They used the same basic tools we use today, and they were as capable of their use as we are, or so I think we can conclude. If this is the case, then we should have the grace to ask ourselves what they knew that we do not, for the tradition of astrology clearly states that they did things we believe we cannot do. The reality of it is that, as yet, nearly all astrologer's have not this ability, this grace: we believe that we must surely know more than anyone that lived in times earlier than ours, and we assume that if we cannot find a way to do something, not only can it not be done but any claims in prior times that this was not so are obviously wrong. I suggest this is hubris on our part, and does not serve us at all well.

I suggest we are better served striving to find out what they did and how they did it instead of assuming they could not do what they claimed, and defining modern usage accordingly. We are used to critically discounting old documentation as irrelevant unless we can discover convincing corroboration in the physical evidence: this is standard archeological practice. But there are situations where the physical evidence simply does not address the matter at hand, and this is one of those. So we must accept the material at face value and investigate it to allow it to provide its own verification, and we must assume that we *don't* know anything about it or we will do as we have continued to do in this matter for centuries: we will bias our work with modern assumptions that are in fact baseless in themselves.

All this lies beyond the parameters of the sort of scholarly work Patrice has undertaken, and for more than one reason. There is, at present, no primary data on these matters for scholarship to treat. To create primary data, to evaluate and theorize ancient techniques requires that the material under investigation be taken advocatively; that is, the assumption must be that the material is valid until it is refuted by sound demonstration. Scholarship tainted with advocacy is considered corrupt by academia. In short, scholarship and science are two rather different endeavors.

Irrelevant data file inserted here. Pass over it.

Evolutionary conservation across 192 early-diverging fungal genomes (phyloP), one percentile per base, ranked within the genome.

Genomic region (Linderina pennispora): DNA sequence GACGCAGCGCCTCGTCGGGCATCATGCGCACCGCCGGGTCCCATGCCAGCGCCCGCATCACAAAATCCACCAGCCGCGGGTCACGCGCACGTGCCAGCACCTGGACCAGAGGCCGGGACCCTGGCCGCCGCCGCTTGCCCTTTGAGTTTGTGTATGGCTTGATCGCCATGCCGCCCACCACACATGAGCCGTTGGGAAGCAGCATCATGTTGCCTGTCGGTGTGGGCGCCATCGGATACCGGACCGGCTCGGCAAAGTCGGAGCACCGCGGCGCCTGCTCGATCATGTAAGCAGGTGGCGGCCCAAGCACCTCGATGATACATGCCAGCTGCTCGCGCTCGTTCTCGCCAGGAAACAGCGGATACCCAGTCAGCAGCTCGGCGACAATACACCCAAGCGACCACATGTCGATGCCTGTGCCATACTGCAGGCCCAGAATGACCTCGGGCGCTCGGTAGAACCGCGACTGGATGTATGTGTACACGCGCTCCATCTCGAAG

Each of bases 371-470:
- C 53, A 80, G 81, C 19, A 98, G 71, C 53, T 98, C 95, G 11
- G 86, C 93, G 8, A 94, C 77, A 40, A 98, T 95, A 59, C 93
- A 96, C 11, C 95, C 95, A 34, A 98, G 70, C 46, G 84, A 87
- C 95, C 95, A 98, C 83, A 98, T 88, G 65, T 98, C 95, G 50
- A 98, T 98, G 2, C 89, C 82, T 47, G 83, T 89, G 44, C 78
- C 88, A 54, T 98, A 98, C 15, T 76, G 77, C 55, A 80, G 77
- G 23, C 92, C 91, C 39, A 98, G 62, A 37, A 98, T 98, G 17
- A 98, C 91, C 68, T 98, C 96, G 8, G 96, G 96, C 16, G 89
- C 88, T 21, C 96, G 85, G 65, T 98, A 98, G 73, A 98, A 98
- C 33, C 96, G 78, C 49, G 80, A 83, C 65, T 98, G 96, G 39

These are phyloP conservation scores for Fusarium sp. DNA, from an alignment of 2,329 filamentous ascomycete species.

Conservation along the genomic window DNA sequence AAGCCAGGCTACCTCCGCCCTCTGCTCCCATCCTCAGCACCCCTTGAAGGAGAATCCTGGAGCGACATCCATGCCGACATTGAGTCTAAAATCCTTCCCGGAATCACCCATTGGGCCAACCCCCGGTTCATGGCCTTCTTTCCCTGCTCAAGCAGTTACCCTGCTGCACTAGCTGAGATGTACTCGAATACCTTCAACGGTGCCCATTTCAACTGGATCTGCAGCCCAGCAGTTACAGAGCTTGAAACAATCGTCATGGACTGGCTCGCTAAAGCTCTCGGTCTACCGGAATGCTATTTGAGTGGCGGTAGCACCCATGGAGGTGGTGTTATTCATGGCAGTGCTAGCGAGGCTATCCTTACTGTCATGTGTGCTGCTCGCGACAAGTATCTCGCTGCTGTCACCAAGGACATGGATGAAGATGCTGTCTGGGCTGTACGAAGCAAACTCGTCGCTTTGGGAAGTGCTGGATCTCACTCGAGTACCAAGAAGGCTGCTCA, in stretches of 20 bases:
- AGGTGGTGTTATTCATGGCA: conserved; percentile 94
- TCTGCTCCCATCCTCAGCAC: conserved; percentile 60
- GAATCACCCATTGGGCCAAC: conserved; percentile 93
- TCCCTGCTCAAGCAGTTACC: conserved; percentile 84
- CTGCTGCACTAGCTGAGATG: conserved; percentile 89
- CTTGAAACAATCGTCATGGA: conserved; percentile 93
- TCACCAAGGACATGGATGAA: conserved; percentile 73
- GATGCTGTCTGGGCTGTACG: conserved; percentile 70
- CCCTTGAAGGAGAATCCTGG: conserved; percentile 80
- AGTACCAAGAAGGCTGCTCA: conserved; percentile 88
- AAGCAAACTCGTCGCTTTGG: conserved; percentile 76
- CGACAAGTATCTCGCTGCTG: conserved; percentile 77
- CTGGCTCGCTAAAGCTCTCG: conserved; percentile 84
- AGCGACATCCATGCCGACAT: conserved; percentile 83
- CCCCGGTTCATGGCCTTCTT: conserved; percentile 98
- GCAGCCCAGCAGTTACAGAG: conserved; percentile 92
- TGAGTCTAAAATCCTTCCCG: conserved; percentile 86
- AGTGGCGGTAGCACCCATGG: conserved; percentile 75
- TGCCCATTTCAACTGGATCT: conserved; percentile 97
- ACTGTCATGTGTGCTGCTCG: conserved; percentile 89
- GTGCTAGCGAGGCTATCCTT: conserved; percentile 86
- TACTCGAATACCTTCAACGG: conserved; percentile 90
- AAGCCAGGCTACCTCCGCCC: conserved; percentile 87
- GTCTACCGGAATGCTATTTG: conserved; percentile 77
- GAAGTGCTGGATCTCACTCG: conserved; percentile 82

Patrice is a scholar. What we need here is some real investigative science.

Incidentally, I strongly suspect that some is actually taking place: Project Hindsight has now produced a theoretical basis for Hellenistic astrology and has developed a systemic application thereof, soon to be published, we are given to understand. This is good science. The data available was mined exhaustively and studied extensively, a hypotheoretical structure was developed and tested against erstwhile anomalous material, and the finding was that the structure contained the substance of the anomalous material such that it was no longer intractable of understanding. The theory predicted the findings.

On that basis, further investigation is warranted, and, as I said in the last post, I have acquired as much of the primary material as is now available in order to participate in the work. I would invite any and all of those on this list and elsewhere to participate as well.

The idea is that when all the extant material on astrology is available (Medieval astrology, Hindu astrology, Hebrew astrology, etc., etc., are all awaiting complete translation and submission to the above processes), we will have done due diligence to create as complete an array of primary material as is historically possible, and we can submit it to rigorous testing as it is intended that Hellenistic astrology is to be. With the primary material available, and adequate rigorous testing thereof, astrological scholarship will finally have enough of a research basis to be really productive.

Having said all the above, I suggest that the best of scholarship in these matters will only produce a(n) (exhaustive) compilation of philosophical opinion on the subject, and the conclusions drawn therefrom must therefore be of the same nature. So I commend Patrice for his work and I think it should be added to the current analysis of astrological philosophy. It cannot, however, be taken as an acceptable contribution to astrological theory, because it contains no solid research into the primary material itself, without which there is no substance from which to construct such a theory.

Philosophy is intended to understand what is known. Science is intended to discover what is not known. Let us not confuse these functions, I suggest.